By Jorge Fuentelsaz
New York, Sep 30 (efe-epa).- The New York branch of the Guggenheim Museum opened its doors on Wednesday, becoming the last of the Big Apple’s trio of great art temples to resume operations after the coronavirus pandemic all but shut down culture in this city of 8 million people.
The Metropolitan Museum of Art, known as the Met, and the Museum of Modern Art (MoMA) have been back in business since August.
Visitors to the Guggenheim on Wednesday were greeted by a large tractor, an appropriate introduction to the exhibition “Countryside, The Future,” resuming the run that was cut short in March after just a few weeks.
Everyone must wear a mask and the number allowed in at a given moment is only 25 percent of what was “normal” before Covid-19 claimed more than 32,000 lives in New York City.
The re-opening of the Solomon R. Guggenheim will contribute to revitalizing the cultural life that is so central to the city’s identity, the museum’s director of operations, Trevor Tyrrell, told Efe.
“I think that we’re a big part of that for people in New York,” he said. “We’re expecting our audience to be mainly New Yorkers when we first reopen. I think, given the experience everyone has had over the last six months, this is a great place to come to maybe start feeling a little bit like life is returning in a safe way.”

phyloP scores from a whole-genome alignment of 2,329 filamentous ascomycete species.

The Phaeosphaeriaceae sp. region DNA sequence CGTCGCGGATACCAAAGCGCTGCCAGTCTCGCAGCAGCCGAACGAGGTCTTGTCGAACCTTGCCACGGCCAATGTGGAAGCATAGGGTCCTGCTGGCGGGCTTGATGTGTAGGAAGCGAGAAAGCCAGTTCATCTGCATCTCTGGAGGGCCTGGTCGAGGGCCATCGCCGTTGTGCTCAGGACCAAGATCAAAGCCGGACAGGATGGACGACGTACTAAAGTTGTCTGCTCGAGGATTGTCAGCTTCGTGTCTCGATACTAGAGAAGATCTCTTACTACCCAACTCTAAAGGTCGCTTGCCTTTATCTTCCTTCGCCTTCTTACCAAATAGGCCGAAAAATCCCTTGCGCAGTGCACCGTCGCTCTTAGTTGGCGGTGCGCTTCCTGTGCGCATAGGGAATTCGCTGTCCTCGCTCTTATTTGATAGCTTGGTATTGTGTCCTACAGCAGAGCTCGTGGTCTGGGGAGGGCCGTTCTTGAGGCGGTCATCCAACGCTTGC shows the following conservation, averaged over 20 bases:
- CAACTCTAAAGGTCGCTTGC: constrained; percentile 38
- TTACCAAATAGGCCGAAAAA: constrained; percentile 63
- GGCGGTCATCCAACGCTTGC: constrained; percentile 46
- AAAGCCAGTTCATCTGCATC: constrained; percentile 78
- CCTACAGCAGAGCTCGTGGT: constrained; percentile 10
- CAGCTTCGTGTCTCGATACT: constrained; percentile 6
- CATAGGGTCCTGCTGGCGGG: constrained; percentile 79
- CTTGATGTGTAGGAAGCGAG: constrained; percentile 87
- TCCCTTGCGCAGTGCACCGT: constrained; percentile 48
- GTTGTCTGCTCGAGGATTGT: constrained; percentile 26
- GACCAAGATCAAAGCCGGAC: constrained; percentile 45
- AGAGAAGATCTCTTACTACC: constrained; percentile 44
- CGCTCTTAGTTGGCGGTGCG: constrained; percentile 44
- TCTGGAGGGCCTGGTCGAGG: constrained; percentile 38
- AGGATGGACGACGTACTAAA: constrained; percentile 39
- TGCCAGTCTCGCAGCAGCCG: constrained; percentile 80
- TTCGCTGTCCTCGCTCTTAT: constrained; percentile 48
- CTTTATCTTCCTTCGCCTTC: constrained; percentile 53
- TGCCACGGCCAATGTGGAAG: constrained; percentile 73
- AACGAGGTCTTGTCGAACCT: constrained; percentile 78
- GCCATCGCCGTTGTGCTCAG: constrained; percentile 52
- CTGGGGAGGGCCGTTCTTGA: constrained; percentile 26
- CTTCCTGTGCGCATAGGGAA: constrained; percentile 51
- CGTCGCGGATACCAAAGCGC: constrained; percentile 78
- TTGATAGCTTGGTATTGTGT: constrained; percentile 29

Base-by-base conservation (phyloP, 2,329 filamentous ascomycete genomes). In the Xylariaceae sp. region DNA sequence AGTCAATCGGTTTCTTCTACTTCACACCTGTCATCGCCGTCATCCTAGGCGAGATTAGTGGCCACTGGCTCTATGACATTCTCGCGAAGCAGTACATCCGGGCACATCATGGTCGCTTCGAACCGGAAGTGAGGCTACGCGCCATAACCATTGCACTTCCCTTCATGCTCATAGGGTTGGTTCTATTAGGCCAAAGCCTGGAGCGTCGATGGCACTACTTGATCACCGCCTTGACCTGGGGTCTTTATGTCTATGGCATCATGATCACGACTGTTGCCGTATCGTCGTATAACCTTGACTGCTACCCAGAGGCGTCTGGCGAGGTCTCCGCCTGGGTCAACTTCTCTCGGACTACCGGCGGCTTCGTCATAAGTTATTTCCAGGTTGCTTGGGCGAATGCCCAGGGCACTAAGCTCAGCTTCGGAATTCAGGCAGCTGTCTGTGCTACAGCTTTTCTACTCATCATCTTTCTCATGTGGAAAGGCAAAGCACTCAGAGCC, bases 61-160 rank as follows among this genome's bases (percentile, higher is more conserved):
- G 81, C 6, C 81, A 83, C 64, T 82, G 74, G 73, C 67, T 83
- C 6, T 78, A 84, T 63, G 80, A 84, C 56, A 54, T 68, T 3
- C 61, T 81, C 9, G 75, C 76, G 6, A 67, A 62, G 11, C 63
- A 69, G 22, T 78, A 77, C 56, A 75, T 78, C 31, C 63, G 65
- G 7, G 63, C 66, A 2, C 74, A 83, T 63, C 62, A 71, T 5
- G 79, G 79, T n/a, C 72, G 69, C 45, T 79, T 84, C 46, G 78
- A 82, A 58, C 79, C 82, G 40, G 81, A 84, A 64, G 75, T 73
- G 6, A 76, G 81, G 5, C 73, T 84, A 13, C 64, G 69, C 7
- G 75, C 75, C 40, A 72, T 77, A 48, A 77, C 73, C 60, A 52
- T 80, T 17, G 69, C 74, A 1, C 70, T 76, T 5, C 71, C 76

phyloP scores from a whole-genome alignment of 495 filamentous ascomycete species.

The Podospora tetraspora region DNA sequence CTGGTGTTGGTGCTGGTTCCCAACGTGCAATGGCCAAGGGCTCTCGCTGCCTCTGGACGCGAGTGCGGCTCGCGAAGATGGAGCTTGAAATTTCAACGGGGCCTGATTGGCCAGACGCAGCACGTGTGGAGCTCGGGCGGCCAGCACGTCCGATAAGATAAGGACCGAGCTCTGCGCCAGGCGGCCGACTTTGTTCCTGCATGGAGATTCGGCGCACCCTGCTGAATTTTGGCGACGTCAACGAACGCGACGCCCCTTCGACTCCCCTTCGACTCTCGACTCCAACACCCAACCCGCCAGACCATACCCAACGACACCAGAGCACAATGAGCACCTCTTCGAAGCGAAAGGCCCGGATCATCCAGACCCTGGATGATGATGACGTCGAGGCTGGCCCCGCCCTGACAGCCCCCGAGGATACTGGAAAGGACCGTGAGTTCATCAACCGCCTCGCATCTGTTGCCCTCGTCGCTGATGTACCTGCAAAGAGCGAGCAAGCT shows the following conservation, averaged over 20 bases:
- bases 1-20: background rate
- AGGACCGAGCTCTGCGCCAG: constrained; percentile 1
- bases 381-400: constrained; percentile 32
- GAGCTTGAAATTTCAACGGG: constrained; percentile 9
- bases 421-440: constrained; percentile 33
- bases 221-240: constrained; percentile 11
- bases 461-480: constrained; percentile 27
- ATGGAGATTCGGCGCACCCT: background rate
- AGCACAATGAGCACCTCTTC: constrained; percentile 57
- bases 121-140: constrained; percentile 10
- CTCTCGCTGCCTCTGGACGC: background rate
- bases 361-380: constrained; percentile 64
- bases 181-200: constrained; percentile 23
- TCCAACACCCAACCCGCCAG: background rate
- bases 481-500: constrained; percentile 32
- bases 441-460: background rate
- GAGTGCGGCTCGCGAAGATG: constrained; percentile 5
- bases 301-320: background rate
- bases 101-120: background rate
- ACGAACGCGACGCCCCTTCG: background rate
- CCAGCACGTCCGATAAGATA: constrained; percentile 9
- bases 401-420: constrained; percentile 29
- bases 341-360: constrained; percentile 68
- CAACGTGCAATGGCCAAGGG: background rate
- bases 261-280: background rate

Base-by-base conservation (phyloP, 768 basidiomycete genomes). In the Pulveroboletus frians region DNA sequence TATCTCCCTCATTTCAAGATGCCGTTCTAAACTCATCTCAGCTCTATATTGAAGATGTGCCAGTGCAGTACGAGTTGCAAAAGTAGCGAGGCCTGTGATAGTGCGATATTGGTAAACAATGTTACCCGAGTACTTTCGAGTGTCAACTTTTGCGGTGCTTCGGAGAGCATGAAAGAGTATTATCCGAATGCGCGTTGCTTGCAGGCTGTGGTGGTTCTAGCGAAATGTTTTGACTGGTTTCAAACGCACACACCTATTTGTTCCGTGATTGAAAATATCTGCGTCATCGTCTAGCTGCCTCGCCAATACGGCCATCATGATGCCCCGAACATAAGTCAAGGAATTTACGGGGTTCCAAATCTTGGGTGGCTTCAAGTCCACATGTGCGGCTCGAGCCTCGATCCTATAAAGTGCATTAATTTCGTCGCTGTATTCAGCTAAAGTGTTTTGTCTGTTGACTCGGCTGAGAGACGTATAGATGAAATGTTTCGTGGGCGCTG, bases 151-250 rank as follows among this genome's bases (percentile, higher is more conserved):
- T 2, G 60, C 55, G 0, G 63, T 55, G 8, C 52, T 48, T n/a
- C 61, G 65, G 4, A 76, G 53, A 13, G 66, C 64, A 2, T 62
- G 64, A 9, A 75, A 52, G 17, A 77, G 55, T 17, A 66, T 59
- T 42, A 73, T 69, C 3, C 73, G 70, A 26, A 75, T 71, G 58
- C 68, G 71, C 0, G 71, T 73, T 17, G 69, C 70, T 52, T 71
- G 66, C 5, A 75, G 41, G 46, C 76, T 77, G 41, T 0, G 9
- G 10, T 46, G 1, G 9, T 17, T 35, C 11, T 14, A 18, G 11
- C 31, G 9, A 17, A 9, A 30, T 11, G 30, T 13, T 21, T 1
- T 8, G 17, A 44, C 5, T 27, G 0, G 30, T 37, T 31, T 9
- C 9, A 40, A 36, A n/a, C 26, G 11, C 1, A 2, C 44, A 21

The museum itself, which takes the form of a continuous ramp, has the status of art. Designed by Frank Lloyd Wright, the Guggenheim New York is one of eight of his works collectively designated by UNESCO as a World Heritage Site.
“Countryside, The Future is an exhibition addressing urgent environmental, political, and socioeconomic issues through the lens of architect and urbanist Rem Koolhaas and Samir Bantal, Director of AMO, the think tank of the Office for Metropolitan Architecture (OMA),” the Guggenheim says on its website.
The items on display in the galleries were chosen with an eye toward depicting the evolution of the country/city dichotomy and the realities of rural life.
One space is dedicated to country music, another looks at the representation of agriculture and the country in toys and games, while the exhibit also explores the variations in rural policies in countries ranging from France to the United States by way of Qatar and the former Soviet Union.
Appearing on the ceiling of the final gallery is a text that begins, “If you live in cities, you don’t live in the most beautiful parts of the world … What happens to the world becomes remote-you experience the suffering of nature second- or third-hand … Tourism doesn’t help – it imports urban values to the heart of vulnerable ecosystems.”
People who show up at the Guggenheim when it re-opens to the general public on Saturday will also get the chance to see a Jackson Pollock piece that is making its debut at the museum.
“Away from the Easel: Jackson Pollock’s Mural” includes not only the first monumental painting by the artist, but works from the 1960s and ’70s that drew inspiration from Pollock (1912-1956).
“It’s this great opportunity to be intimate with a painting that was really transformative for Jackson Pollock,” Guggenheim curator Megan Fontanella told Efe. “This year, 1943, was really a moment where his style was changing, evolving. And it’s his first work on this really monumental scale.” EFE jfu/dr